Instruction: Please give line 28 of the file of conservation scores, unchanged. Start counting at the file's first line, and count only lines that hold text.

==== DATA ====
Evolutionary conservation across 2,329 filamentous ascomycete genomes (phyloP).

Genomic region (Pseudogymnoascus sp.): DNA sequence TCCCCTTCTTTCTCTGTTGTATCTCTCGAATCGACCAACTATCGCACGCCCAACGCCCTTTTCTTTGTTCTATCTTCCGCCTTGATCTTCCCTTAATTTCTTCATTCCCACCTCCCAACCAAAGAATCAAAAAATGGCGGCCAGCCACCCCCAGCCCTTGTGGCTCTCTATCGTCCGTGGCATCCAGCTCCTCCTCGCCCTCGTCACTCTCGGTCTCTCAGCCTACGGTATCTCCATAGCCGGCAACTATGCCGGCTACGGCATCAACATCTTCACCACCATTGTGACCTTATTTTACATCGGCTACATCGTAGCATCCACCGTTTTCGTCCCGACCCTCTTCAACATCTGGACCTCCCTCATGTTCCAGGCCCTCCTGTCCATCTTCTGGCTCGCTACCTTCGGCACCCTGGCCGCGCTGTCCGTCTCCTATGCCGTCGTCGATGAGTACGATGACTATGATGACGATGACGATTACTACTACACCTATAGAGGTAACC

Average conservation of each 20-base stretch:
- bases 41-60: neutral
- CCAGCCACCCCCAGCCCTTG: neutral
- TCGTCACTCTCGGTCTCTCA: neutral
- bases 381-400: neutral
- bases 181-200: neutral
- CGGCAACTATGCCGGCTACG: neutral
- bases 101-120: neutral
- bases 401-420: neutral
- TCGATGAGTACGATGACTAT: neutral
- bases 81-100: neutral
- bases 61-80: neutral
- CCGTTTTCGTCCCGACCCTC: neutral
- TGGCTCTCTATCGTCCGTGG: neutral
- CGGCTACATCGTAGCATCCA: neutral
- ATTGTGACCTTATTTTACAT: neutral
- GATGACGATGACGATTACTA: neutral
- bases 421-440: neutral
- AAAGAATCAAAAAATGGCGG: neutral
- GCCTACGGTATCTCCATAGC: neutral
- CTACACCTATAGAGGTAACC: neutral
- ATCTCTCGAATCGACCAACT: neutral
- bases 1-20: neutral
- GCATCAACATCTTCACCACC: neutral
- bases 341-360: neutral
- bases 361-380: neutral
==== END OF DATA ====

- bases 361-380: neutral